Artemisia is a large genus based on >500 species, distributed primarily in temperate and subtropical regions of Asia, Europe, and North America. Central Asia is known to be its center of diversification, while the Mediterranean region and North West America are two derived speciation areas [1]. Artemisia plants are mostly used for medicinal purposes, although some of these have been put to other uses like food, forage, ornamentals, or soil stabilizers in disturbed habitats. Some taxa are known to be toxic or allergenic while some others are invasive weeds, which can adversely affect crop yield [2].

Artemisia absinthium L., commonly known as wormwood, is a perennial herb. This plant is medicinally very important and has been used in traditional ways because of its antihelminthic, insecticidal, antiseptic, and antibacterial properties [3, 4]. In addition, the oil of A. absinthium has been found to repel the flies and fleas and mosquitoes and has been used to kill house flies [5]. Artemisinin, an important antimalarial drug, has also been reported to be present in A. absinthium [6].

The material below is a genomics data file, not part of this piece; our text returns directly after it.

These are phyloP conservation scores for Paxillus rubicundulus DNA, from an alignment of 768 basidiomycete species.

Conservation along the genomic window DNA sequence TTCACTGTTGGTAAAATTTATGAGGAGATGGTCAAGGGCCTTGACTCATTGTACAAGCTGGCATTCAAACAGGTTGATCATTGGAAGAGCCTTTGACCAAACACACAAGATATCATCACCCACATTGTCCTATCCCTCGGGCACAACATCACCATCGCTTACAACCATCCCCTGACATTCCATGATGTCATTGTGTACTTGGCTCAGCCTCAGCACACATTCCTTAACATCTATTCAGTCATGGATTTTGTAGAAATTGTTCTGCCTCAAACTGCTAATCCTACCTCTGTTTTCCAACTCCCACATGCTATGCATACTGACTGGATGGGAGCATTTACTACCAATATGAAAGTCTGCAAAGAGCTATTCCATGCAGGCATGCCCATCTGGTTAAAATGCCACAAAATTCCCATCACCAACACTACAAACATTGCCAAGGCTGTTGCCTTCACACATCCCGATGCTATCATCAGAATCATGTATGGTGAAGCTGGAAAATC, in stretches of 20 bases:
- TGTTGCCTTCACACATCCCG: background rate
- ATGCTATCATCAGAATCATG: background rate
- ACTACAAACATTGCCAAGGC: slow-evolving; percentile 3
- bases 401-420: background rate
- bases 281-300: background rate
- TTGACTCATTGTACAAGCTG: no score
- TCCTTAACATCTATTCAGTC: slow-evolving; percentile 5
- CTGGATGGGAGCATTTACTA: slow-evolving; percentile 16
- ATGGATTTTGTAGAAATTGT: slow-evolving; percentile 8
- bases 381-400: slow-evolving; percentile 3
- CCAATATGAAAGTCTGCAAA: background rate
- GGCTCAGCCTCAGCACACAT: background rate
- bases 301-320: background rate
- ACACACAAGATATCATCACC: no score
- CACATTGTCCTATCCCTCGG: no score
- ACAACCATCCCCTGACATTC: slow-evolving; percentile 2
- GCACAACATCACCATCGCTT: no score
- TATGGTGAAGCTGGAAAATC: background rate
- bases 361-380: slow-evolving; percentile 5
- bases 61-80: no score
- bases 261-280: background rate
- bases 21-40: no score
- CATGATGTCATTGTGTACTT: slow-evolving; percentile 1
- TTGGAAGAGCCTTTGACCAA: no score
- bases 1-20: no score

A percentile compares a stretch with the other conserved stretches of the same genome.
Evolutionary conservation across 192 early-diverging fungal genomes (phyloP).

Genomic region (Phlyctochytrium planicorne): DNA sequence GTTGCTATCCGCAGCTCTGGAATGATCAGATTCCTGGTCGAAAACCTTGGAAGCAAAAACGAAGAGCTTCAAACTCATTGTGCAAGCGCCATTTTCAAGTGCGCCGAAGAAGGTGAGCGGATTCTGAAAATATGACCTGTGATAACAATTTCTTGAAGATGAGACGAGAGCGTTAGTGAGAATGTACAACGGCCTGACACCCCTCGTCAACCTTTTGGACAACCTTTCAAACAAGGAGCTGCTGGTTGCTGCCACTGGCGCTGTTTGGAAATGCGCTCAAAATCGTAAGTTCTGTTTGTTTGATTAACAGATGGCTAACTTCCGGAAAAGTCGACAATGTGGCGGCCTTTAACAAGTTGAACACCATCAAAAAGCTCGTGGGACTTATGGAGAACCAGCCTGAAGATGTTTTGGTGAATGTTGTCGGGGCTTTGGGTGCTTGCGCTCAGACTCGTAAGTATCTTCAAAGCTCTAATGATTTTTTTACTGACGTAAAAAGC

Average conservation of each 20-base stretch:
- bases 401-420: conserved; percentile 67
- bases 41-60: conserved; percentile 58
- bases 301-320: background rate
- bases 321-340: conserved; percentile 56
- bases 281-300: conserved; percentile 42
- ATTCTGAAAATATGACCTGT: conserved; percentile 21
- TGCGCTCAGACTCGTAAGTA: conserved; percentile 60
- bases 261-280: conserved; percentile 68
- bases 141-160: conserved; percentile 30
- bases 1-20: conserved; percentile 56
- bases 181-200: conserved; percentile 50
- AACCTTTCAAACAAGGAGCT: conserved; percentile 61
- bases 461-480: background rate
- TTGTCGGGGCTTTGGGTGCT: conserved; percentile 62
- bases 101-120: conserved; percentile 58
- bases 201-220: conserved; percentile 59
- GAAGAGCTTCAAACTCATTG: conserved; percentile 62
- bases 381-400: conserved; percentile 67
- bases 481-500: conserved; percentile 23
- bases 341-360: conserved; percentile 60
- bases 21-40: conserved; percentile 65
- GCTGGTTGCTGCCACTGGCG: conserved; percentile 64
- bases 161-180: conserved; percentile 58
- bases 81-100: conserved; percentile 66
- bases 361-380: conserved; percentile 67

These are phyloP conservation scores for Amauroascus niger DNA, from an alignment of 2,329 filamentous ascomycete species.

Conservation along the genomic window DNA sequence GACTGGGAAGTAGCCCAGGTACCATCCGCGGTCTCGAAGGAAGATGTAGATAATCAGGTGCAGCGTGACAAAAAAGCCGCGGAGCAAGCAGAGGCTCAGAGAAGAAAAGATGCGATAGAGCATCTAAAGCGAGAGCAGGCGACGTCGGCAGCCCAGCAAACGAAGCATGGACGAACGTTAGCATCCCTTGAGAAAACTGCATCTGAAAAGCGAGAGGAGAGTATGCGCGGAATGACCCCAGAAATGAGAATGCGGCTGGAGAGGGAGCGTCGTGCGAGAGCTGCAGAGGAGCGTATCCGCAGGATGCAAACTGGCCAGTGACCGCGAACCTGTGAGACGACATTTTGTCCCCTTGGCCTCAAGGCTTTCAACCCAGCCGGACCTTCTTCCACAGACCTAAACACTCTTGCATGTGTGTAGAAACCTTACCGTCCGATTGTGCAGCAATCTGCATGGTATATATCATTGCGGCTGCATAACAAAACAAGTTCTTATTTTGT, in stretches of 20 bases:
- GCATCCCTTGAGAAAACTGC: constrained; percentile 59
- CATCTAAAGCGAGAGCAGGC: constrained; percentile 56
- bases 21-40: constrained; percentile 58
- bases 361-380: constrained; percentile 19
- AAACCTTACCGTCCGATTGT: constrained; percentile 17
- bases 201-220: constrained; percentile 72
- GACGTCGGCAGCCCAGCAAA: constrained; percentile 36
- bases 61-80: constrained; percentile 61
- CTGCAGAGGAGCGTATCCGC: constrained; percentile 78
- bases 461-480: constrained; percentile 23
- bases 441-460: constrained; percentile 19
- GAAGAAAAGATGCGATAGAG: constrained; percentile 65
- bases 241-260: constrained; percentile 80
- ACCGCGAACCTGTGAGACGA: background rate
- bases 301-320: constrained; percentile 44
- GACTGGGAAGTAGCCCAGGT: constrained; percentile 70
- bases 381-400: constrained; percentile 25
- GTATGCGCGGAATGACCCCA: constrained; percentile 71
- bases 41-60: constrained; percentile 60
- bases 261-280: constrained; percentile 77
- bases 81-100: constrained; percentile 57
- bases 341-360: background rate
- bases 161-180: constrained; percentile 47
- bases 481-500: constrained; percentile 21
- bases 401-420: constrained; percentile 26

In vitro propagation is a powerful tool for germplasm conservation and mass multiplication. This technique has been used for regeneration in many medicinal and aromatic plants, including several species of Artemisia. In vitro culturing of A. absinthium has been attempted by some workers [79]. However, genetic fidelity of the regenerated plants has not been evaluated. Many factors, like concentration and type of growth regulators, time of culture, and media composition, induce genetic and epigenetic variability in the regenerated plants [10]. Although cytological and biochemical analyses have been used to detect these variations, they suffer from many drawbacks. The problems associated with these markers can be overcome by the use of molecular markers. Different types of molecular markers have been used to examine the genetic variability as well as to assess the genetic fidelity of the tissue culture raised plants.